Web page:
I wish that Trey Gowdy could have made more headway on his various investigations, but there’s no doubt that he’s a superb cross-examiner. Clear, organized, and extraordinarily gifted at getting his point across — and in this case, his point is that the government has created a regime that deprives Americans of a core constitutional right without due process. It’s such a gross government overreach that I don’t even feel a smidgen of sympathy for the apparatchik caught in Gowdy’s crosshairs during this examination:
I received an email from a friend who was recently in Washington, D.C. and had the opportunity to speak to a couple of people who work in the government. He sent me this disheartening wrap-up of his conversations with them:
1) When you see global or national financial figures emanating from banks (e.g., World Bank, development banks, UN) etc., they are numbers pretty much created out of thin air.
2) Congressmen don’t make policy. Policy-making is generally delegated to 20-somethings to create and write up: congressman are too busy raising money and compromising themselves for votes: they simply vote on the legislation that their interns give them as a finished product. This is a big reason why government policy doesn’t work in real life.
3) Many alarmist defense-related issues that you read about (like us vis-a-vis the Chinese, Russians, etc) are simply designed to protect funding for the various armed forces branches.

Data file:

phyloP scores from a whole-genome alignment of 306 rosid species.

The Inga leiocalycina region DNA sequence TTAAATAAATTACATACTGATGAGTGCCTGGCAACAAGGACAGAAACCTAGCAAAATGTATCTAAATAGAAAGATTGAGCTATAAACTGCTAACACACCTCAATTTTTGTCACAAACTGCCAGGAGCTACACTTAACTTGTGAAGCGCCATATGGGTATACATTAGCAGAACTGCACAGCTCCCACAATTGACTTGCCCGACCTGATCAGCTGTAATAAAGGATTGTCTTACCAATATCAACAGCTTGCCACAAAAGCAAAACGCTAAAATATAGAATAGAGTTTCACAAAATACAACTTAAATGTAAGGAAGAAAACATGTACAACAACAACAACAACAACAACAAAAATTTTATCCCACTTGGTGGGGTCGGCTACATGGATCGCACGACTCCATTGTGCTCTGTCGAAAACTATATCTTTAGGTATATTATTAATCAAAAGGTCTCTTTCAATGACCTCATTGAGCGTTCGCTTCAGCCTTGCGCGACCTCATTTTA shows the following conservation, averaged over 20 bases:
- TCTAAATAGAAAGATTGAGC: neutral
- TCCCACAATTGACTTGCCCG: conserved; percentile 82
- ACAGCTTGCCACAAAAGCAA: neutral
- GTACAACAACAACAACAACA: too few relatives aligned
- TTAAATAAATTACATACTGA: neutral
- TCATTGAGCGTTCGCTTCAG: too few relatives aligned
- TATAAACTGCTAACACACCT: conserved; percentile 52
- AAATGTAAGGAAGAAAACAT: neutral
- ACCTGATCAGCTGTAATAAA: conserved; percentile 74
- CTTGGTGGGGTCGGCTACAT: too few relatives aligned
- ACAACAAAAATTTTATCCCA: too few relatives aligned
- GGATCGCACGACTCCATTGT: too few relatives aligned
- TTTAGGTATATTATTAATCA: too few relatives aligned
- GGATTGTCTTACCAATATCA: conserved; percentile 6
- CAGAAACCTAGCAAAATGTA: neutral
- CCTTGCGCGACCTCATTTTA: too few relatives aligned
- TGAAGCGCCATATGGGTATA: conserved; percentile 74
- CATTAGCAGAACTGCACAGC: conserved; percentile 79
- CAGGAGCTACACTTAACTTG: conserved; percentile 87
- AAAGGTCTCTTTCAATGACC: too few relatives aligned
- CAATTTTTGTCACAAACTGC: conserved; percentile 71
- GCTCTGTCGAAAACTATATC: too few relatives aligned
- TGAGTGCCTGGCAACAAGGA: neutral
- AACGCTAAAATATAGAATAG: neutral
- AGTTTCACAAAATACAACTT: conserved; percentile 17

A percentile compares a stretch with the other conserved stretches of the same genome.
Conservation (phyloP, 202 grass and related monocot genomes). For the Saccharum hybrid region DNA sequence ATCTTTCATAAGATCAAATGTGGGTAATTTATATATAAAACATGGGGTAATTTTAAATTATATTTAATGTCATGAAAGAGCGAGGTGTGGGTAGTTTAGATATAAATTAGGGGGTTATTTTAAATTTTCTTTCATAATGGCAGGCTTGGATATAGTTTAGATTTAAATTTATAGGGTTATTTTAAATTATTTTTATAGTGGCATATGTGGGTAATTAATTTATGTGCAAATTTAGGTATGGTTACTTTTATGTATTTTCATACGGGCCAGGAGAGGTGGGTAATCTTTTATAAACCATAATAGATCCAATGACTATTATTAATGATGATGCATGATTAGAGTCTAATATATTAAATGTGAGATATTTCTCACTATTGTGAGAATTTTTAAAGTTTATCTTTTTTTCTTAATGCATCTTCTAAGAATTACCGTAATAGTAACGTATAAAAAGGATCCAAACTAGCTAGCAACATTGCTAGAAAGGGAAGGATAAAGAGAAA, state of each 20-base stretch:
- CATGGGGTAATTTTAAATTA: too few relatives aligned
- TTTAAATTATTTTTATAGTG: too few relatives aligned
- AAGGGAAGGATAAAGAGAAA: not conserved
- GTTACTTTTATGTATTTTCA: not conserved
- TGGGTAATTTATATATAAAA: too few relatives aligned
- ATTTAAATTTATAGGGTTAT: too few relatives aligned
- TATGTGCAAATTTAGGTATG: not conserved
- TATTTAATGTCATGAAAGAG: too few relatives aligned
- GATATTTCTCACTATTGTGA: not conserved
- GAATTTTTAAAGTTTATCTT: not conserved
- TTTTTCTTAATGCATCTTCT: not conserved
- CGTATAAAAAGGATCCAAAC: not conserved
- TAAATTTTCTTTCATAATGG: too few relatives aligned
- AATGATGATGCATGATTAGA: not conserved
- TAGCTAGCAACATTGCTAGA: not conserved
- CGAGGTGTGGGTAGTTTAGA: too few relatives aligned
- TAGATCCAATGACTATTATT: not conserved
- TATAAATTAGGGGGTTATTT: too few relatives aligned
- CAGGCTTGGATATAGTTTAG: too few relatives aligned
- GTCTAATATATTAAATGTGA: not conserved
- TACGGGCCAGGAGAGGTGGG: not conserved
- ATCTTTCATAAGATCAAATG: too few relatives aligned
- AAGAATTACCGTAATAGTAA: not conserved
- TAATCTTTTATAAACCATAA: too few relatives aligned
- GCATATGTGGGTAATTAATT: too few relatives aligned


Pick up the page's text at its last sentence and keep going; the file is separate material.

4) EVERYTHING driven by the Obama administration is focused on their environmental agenda. They have defunded any and all global initiatives on building coal or nuclear power in developing nations, as well as actively tried to kill hydroelectric power on a global basis. Again, these are policies developed by 20-somethings implemented on the world at large.
5) The 20-somethings also pretty much run the White House and all government agencies. This is how it turns out policy by the Executive Branch.
So if you’re someone who does not have children or grandchildren in or nearing college, you should still be deeply concerned about what’s going on at America’s institutions of higher education. Every bit of misinformation and propaganda that’s being taught there ends up being directly implemented in our government.
My friend, who is one of the smartest, best-informed people I’ve ever met, went on to say that it’s tales such as these that have convinced him that Donald Trump is the better bet in the upcoming election than Hillary: “The Augean stables really need to be flushed out and I don’t see anyone but a true outsider with charismatic appeal and force of presence (a la Andrew Jackson) as having the fortitude and skill to pull it off. The problem, as I see it, is that most Americans really do believe that our government is more functional than it is.”